Scipio Africanus : Princeps (200 - 190 BCE)

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Publius Cornelius Scipio Africanus
Scipio Africanus : Youth (236 - 211 BCE)
Scipio Africanus : Spain (210 - 206 BCE)
Scipio Africanus : Consul (205 BCE)
Scipio Africanus : Africa (204 - 201 BCE)
Scipio Africanus : Princeps (200 - 190 BCE)
Scipio Africanus : Final Act (187 - 184 BCE)
Scipio Africanus : Epilogue
Scipio Africanus : References
Scipio Africanus : Reading
(It was said that ) the people had once been rebuked by Scipio for wishing tomake him consul for an indefinite period and dictator; that he had forbidden the erection of statues to himself in the Comitium, on the Rostra, in the Curia, on the Capitol, in the shrine of Jupiter; that he had also forbidden a decree that a likeness of himself in in triumphal costume should be represented coming out of the temple of Jupiter Optimus Maximus.
- Livy, The History of Rome from its Foundation XXVIII.57


Politics

The triumph over Carthage naturally marks the high point of Scipio's career and fame. Even so, it is remarkable that so little factual information can be gathered about Scipio's latter career, in which he appears on the stage of history only in a few scattered episodes.

In 199 BCE, Scipio was the natural choice as one of the two Censors; the crown of any Roman political career. As Censor he was responsible for the Census, for punishing irregular conduct, enrolling new members to the Senate, and sub-letting public contracts. This office Scipio performed without any controversies. We are told that Scipio was involved in securing land-grants for the veterans of his army; a just reward for the more than 15 years of faithful service of the soldiers of Cannae.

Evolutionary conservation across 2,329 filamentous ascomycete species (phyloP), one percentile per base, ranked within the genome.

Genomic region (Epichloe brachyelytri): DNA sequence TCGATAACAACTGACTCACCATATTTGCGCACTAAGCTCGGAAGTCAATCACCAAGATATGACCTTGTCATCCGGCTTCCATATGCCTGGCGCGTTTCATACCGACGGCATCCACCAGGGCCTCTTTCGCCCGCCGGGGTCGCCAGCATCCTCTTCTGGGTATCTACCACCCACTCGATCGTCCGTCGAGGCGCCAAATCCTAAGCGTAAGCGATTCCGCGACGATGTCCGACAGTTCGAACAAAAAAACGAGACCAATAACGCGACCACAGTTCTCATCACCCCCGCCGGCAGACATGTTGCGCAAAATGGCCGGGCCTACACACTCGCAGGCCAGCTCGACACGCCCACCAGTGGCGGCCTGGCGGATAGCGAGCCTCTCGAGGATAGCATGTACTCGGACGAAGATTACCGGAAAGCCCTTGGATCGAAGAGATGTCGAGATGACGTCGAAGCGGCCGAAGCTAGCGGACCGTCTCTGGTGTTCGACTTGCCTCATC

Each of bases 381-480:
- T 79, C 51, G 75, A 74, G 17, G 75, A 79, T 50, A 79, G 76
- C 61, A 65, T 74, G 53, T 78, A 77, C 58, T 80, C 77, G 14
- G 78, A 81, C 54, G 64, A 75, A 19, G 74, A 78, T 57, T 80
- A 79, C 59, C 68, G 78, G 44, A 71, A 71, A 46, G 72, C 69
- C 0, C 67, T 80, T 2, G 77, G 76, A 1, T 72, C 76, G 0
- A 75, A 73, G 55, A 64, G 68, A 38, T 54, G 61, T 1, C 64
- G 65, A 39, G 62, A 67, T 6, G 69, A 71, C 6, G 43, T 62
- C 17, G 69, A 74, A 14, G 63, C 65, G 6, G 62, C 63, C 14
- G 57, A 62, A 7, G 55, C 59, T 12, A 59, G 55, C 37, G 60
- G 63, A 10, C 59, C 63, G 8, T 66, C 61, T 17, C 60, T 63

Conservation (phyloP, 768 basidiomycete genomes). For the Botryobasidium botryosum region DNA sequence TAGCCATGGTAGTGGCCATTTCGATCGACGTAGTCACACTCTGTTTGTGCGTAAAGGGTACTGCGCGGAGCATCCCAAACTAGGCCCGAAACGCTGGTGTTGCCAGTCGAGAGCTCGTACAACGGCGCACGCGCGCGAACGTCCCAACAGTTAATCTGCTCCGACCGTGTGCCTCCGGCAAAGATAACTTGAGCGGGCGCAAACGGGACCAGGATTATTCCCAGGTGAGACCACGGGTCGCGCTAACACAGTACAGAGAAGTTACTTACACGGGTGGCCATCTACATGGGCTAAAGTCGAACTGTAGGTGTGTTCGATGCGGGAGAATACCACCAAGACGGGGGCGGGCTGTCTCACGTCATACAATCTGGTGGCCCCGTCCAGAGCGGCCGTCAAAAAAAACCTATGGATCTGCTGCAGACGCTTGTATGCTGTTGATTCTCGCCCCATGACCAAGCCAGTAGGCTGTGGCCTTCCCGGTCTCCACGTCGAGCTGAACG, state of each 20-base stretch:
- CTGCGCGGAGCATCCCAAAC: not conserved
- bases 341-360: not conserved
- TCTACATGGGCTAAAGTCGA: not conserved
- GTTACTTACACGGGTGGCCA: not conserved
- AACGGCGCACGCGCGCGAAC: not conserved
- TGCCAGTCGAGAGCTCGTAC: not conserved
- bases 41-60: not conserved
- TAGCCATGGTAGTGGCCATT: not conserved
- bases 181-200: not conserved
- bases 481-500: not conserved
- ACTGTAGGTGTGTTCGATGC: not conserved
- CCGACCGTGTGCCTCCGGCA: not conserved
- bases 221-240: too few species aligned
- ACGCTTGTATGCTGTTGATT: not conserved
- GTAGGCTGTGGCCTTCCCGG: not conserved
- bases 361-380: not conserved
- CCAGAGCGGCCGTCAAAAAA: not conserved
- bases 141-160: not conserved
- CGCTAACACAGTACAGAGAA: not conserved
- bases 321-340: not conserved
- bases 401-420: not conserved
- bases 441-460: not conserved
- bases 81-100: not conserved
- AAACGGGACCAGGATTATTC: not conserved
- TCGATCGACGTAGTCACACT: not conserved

The next few years are dominated in the history books by the war against Philip V of Macedon, and the rise to fame of Titus Quinctus Flaminius - later surnamed Macedonius. But in 195 BCE, we once again hear of Scipio.

During the years following the peace, Hannibal had been elected to the position of Suffete in Carthage, and from this position had introduced much needed reforms in the Carthaginian political system to restore citizens rights, and control the corruption of magistrates. His political opponents, however, would not easily be cowed, and therefore sent envoys to Rome in order to oust him. This was a welcome opportunity for the majority of the Roman people, who had never forgiven nor forgotten the many grievous tragedies that Hannibal had inflicted upon them. The Roman people wished to see the Carthaginian led in disgrace through the streets of Rome, imprisoned and perhaps ritually strangled or thrown off the Tarpeian rock.

Only one man spoke out against common opinion, and that was Publius Cornelius Scipio Africanus. Having defeated Hannibal and once and for all eliminated Carthage as a world power, Scipio felt that it was unworthy of the Roman people to continue to pursue the great Carthaginian for base revenge. For a long time, Scipio successfully resisted this movement; though eventually even he could not prevent the Senate from sending the commissioners who would hound Hannibal from Carthage and into exile in Syria.